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1.
An analysis of exploration and exploitation using attraction basins on 2D and 3D continuous functions
Mihael Baketarić, 2020, master's thesis

Abstract: In this thesis we were discussing an analysis of numerical optimization algorithms from the most important aspect, that is exploration and exploitation. We focused on 2-dimensional and 3-dimensional unconstrained continuous functions, which were used to test the recently proposed metric based on attraction basins. The metric does not need any user-defined parameters. Attraction basins were expounded more profoundly and extensively. Our algorithm to calculate them consists of three steps such as making potential boundaries, filling, and then removing false boundaries from attraction basins. Results show that our algorithm is barely satisfying, depends on a particular problem function used. For example, attraction basins from Rastrigin, Schwefel, Ackley and similar functions (including all unimodal ones) were calculated accurately, while more special functions like Michalewicz, Shubert and Branin were proved to be not so easy. Further, we arbitrarly selected two algorithms, Particle Swarm Optimization and Self-adapting Differential Evolution, not for comparative study, rather to test the metric based on attraction basins. Results implied the relevance of recently proposed metric, and opened us a fruitful field for further investigation.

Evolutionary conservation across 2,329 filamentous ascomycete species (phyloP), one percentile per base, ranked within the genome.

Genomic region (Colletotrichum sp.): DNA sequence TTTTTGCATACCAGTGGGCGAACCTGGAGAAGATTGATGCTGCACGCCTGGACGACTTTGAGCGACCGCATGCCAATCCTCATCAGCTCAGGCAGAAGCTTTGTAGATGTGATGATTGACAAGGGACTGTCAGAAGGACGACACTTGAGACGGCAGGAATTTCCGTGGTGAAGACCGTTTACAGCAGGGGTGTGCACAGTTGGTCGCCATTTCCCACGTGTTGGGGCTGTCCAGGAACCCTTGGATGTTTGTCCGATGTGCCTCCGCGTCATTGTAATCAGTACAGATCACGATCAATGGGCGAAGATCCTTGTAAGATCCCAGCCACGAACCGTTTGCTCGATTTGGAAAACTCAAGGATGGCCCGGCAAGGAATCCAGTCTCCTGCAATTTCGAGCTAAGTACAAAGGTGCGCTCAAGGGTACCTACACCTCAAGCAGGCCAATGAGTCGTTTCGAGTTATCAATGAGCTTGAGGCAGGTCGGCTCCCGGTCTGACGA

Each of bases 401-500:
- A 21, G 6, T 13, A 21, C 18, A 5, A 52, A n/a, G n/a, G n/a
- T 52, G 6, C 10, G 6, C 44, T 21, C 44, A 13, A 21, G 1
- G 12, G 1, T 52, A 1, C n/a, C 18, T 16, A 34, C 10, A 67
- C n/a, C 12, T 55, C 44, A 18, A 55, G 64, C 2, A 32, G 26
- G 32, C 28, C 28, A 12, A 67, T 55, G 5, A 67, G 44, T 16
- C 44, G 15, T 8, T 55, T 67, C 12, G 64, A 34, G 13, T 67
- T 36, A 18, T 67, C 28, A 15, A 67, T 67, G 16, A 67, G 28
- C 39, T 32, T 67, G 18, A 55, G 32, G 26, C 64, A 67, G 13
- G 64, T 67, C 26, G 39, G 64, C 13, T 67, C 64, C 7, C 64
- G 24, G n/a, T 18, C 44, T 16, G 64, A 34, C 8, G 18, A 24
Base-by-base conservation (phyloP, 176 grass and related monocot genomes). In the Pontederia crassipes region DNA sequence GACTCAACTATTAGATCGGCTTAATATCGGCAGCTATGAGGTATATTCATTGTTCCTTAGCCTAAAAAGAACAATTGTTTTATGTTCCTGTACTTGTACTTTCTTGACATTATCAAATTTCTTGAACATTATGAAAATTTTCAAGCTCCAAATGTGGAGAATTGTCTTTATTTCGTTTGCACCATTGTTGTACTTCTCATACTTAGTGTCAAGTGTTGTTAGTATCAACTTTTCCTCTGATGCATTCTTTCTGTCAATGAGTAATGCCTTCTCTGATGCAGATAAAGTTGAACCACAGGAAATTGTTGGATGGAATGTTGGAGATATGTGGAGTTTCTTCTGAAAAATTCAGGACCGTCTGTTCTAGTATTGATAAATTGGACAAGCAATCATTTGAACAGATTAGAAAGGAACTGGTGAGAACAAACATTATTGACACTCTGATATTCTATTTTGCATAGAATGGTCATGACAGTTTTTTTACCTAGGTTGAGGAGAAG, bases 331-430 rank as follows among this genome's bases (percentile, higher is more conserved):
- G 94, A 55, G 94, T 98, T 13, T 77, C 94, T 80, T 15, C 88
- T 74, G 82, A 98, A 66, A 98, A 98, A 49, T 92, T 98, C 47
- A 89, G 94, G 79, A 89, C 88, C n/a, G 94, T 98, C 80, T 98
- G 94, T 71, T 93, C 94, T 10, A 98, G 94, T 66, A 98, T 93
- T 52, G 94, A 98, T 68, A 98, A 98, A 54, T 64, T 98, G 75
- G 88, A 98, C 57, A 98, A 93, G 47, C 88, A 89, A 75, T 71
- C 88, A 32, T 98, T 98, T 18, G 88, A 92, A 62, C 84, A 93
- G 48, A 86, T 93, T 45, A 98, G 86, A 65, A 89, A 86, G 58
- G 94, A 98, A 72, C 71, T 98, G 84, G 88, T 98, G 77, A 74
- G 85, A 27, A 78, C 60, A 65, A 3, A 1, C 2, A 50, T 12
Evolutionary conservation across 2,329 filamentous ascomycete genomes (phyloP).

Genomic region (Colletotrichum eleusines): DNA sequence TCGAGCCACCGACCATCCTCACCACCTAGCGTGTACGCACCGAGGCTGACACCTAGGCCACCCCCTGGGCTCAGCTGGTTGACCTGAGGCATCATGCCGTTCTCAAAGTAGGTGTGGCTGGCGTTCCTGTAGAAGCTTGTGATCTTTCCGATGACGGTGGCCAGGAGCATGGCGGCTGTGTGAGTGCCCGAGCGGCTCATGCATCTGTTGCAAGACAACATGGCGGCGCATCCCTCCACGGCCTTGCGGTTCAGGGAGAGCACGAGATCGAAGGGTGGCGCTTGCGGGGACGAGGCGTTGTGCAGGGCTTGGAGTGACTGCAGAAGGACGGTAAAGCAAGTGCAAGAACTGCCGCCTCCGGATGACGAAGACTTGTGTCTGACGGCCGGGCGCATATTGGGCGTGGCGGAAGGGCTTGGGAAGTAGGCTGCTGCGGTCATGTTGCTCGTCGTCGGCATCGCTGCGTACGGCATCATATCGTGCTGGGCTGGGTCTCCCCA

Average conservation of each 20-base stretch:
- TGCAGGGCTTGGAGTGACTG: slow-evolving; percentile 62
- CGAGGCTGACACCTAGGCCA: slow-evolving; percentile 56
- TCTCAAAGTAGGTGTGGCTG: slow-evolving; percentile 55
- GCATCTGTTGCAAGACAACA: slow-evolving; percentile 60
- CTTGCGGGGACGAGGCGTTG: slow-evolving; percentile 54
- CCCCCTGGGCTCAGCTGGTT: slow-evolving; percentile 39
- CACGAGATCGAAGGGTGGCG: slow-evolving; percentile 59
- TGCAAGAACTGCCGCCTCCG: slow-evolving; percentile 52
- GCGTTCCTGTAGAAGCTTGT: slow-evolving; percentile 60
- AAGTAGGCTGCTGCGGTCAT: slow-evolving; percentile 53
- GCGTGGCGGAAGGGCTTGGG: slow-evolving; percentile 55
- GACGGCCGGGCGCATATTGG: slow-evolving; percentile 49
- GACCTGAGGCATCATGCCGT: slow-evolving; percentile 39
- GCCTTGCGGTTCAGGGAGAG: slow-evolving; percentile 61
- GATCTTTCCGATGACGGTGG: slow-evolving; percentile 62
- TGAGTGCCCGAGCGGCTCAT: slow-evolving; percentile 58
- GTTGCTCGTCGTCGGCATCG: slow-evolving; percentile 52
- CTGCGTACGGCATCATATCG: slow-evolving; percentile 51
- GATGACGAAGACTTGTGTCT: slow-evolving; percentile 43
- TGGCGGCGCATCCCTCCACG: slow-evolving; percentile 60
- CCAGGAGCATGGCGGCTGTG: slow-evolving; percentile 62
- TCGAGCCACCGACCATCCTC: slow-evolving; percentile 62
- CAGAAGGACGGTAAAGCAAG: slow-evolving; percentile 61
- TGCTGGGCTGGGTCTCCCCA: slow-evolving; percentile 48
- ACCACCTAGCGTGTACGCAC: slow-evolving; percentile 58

Keywords: exploration, exploitation, attraction basins, optimization, metaheuristic
Published: 04.11.2020; Views: 122; Downloads: 33
.pdf Full text (1,76 MB)

2.
Influence of Sustainable Quality Management on Organizational Performance
Matjaž Maletič, 2013, dissertation